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Selective digestive decontamination is superior to selective oropharyngeal decontamination
Critical Care volume 15, Article number: 411 (2011)
We are interested in the debate on the efficacy and safety of selective digestive decontamination (SDD) and selective oropharyngeal decontamination (SOD) raised by Schultz and Haas in their review .
The authors concluded that 'SDD and SOD are equally effective with respect to the prevention of mortality' . This statement is based on the results of a Dutch randomized controlled trial , which was the first to demonstrate a survival benefit of SOD. However, the mortality reduction was higher, albeit not significantly, in the SDD group than in the SOD group. Additionally, a recent meta-analysis, including nine SOD randomized controlled trials and 4,733 patients, failed to show any significant mortality reduction (odds ratio (OR) = 0.93; 95% confidence interval (CI) = 0.81 to 1.07) . In contrast, there is robust evidence indicating that SDD including parenteral and enteral antimicrobials significantly reduces mortality .
The authors wrote that 'whether SDD or SOD are favorable with regard to development of antibiotic resistance is yet unknown' . The Dutch randomized controlled trial, however, showed that patients with aerobic Gram-negative bacilli in rectal swabs resistant to the marker antibiotics numbered less with SDD than with SOD . Additionally, bacteremia due to highly resistant pathogens was significantly reduced by SDD compared with SOD (OR = 0.37, 95% CI = 0.16 to 0.85), and lower respiratory tract colonization due to highly resistant pathogens was lower with SDD (OR = 0.58, 95% CI = 0.43 to 0.78) than with SOD (OR = 0.65, 95% CI = 0.49 to 0.87) compared with standard care .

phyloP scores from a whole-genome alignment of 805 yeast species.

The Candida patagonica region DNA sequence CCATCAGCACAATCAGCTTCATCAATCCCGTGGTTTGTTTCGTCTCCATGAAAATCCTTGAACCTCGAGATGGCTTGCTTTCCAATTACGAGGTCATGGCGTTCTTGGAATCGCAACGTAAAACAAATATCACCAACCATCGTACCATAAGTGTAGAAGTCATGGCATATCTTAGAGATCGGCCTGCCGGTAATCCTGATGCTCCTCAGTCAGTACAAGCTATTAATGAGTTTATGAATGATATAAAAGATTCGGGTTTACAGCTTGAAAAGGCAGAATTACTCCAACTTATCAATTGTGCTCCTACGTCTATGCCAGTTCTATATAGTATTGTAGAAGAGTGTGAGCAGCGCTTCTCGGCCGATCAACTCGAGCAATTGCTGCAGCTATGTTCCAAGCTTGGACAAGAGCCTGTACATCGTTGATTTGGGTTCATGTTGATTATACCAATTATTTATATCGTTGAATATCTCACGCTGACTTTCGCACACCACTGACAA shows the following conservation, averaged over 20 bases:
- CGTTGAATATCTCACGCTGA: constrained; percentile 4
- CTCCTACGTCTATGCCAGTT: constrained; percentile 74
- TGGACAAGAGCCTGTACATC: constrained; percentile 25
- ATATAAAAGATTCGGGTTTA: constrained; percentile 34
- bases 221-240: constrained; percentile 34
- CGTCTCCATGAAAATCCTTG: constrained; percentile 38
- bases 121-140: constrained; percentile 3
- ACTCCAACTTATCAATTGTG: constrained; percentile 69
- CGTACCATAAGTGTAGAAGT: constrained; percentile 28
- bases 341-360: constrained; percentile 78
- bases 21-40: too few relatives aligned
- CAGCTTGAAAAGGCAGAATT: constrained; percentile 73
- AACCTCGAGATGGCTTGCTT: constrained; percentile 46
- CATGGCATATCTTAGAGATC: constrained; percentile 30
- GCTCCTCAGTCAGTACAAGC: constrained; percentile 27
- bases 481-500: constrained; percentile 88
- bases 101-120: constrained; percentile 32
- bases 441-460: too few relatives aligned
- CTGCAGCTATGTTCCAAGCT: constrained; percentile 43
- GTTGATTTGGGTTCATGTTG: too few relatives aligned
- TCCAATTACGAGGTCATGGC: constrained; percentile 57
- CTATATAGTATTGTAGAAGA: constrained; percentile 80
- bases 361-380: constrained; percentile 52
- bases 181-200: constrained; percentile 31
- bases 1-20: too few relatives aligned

We believe that SDD is superior to SOD in terms of both mortality reduction and emergence of resistance.
selective digestive decontamination
selective oropharyngeal decontamination.
Schultz MJ, Haas LE: Antibiotics or probiotics as preventive measures against ventilator-associated pneumonia: a literature review. Crit Care 2011, 15: R18. 10.1186/cc9963
de Smet AM, Kluytmans JA, Cooper BS, Mascini EM, Benus RF, van der Werf TS, van der Hoeven JG, Pickkers P, Bogaers-Hofman D, van der Meer NJ, Bernards AT, Kuijper EJ, Joore JC, Leverstein-van Hall MA, Bindels AJ, Jansz AR, Wesselimk RM, de Jongh BM, Dennesen PJ, van Asselt GJ, te Velde LF, Frenay IH, Kaasjager K, Bosh FH, van Iterson M, Thijsen SF, Kluge GH, Pauw W, de Vires JW, Kaan JA, et al.: Decontamination of the digestive tract and oropharynx in ICU patients. N Engl J Med 2009, 360: 20-31. 10.1056/NEJMoa0800394
Silvestri L, van Saene HKF, Zandstra DF, Viviani M, Gregori D: SDD, SOD or oropharyngeal chlorhexidine to prevent pneumonia and to reduce mortality in ventilated patients: which manoeuvre is evidence-based? Intensive Care Med 2010, 31: 1436-1437. 10.1007/s00134-010-1809-5
Silvestri L, van Saene HK, Weir I, Gullo A: Survival benefit of the full selective digestive decontamination regimen. J Crit Care 2009, 24: 474.e7-474.e14. 10.1016/j.jcrc.2008.11.005
de Smet AM, Kluytmans J, Blok H, Bonten M, Bootsma M: Effects of selective digestive and selective oropharyngeal decontamination on bacteraemia and respiratory tract colonization with highly resistant micro-organisms [abstract]. Clin Microbiol Infect 2010,16(Suppl 2):S98.
The authors declare that they have no competing interests.
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Silvestri, L., Taylor, N., Zandstra, D.F. et al. Selective digestive decontamination is superior to selective oropharyngeal decontamination. Crit Care 15, 411 (2011). https://doi.org/10.1186/cc10068
- Antibiotic Resistance
- Standard Care
- Lower Respiratory Tract
- Mortality Reduction